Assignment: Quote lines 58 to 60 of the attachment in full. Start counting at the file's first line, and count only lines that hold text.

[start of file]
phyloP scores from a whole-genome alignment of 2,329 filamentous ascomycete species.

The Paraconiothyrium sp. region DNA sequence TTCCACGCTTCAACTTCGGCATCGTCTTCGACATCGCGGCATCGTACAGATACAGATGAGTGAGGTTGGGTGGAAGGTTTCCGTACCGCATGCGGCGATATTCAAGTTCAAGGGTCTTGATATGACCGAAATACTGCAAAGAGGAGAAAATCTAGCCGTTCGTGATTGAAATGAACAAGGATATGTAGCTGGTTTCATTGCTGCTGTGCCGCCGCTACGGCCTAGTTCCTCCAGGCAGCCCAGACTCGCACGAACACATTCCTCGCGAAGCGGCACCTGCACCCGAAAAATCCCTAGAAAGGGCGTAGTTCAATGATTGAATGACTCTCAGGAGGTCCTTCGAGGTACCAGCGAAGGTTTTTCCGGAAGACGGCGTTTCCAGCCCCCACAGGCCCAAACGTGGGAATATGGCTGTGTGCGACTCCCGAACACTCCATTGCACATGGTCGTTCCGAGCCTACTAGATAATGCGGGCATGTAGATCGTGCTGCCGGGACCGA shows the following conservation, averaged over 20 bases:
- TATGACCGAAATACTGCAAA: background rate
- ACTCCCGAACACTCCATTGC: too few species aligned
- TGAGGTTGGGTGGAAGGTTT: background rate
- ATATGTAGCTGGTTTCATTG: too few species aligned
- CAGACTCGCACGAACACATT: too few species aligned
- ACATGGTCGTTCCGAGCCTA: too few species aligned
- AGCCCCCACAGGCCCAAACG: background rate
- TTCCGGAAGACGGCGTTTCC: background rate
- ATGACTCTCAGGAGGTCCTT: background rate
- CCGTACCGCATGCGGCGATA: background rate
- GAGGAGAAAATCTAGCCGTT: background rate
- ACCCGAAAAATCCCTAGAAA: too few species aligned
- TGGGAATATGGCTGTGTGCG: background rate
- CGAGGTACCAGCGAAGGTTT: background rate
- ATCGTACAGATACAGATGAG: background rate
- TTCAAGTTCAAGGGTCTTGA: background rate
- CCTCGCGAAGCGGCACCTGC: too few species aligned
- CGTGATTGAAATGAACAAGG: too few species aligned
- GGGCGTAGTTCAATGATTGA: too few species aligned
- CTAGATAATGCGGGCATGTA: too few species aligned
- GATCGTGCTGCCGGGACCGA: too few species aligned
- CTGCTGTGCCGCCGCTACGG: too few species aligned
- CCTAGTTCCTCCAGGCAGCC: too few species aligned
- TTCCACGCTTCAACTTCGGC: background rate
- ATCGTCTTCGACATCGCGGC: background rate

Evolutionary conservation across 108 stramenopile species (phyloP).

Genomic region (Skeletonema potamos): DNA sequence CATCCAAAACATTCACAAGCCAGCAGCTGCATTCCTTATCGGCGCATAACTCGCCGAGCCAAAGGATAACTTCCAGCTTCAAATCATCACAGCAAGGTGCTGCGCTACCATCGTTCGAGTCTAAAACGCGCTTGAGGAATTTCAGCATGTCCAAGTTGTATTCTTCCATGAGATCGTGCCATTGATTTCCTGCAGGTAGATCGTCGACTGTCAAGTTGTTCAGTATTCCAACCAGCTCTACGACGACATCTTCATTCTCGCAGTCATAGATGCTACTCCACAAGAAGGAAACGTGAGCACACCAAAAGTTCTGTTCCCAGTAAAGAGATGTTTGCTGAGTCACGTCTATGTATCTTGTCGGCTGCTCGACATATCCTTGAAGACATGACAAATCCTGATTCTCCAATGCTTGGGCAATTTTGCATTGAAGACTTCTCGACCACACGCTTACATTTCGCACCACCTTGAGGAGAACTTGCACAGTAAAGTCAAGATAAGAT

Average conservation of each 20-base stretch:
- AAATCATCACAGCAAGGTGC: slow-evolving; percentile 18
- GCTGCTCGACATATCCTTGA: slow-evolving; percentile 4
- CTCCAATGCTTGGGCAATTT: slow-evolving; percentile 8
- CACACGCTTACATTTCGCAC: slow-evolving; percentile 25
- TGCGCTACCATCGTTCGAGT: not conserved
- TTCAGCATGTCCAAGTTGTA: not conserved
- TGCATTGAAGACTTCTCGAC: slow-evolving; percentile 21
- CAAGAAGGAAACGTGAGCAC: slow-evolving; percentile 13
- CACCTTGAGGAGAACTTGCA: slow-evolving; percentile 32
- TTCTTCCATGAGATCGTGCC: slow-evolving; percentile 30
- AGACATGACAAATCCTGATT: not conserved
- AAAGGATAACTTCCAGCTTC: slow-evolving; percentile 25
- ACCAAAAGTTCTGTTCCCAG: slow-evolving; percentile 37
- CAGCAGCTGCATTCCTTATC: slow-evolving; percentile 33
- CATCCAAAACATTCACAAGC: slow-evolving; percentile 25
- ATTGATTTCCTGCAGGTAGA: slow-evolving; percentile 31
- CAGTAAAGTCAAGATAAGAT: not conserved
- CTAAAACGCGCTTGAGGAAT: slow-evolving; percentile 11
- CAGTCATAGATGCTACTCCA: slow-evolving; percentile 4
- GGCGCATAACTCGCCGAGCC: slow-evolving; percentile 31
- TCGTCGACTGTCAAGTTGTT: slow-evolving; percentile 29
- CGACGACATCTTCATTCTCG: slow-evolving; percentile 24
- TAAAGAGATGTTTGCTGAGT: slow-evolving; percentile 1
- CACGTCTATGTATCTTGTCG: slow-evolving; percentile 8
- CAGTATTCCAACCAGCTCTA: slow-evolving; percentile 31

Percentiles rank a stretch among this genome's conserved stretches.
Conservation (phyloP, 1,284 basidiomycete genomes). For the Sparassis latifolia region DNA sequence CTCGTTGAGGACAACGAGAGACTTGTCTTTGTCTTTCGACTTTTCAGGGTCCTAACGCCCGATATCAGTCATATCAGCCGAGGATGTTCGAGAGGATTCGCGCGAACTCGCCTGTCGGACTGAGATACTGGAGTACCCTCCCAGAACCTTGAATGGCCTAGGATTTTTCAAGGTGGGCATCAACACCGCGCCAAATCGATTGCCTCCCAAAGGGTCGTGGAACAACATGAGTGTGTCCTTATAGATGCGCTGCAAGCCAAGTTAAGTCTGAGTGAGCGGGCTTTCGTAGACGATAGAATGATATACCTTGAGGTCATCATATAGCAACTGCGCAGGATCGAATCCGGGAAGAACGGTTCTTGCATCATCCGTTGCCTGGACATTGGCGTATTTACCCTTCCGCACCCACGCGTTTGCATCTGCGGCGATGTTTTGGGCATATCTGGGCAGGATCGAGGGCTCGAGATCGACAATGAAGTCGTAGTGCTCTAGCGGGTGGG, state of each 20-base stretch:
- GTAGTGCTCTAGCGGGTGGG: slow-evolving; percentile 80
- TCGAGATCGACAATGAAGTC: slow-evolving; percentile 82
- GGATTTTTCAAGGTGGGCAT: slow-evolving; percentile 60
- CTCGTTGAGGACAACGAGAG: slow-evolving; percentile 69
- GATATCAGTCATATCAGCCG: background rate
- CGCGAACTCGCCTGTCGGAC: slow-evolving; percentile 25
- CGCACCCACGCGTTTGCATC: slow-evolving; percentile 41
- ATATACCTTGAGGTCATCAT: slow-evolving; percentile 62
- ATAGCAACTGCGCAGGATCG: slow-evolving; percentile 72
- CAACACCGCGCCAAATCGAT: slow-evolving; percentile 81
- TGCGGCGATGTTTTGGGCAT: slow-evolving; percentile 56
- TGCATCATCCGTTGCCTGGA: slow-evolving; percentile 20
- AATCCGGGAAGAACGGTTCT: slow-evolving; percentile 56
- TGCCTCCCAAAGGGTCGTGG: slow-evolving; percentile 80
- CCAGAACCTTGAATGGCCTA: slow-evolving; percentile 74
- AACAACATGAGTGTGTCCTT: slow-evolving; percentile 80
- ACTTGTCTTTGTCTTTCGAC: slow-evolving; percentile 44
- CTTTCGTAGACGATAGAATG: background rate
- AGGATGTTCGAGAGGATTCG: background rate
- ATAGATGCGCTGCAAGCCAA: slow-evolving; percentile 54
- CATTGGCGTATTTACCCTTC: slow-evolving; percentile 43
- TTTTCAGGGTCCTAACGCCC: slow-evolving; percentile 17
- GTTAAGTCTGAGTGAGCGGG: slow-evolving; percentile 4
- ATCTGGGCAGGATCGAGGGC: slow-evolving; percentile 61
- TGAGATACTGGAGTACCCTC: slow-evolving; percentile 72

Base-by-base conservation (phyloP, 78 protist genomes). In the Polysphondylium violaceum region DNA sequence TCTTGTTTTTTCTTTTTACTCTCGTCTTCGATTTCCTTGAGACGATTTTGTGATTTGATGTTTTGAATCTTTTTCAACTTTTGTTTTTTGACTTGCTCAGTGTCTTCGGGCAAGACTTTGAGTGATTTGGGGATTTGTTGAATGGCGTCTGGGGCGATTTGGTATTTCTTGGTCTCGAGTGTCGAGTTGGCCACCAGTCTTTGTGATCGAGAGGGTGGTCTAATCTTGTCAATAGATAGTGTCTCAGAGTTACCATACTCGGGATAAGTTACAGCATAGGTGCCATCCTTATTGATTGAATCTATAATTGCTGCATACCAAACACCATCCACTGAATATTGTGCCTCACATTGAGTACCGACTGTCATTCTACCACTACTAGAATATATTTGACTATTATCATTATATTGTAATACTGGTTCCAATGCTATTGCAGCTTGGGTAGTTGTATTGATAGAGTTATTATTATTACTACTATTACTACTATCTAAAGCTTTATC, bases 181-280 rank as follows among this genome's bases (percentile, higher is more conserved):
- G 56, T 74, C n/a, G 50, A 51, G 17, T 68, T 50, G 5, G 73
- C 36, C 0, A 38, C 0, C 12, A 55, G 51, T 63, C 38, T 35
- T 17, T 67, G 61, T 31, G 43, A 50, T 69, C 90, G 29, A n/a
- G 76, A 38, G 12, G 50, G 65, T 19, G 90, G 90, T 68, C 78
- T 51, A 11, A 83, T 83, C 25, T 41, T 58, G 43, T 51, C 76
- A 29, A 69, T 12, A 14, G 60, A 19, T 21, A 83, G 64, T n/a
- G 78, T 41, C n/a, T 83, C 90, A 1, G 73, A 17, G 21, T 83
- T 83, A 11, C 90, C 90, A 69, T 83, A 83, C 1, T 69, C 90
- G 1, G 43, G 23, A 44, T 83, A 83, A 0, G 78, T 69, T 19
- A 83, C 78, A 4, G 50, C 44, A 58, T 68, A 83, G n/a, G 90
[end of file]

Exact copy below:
- GTAGTGCTCTAGCGGGTGGG: slow-evolving; percentile 80
- TCGAGATCGACAATGAAGTC: slow-evolving; percentile 82
- GGATTTTTCAAGGTGGGCAT: slow-evolving; percentile 60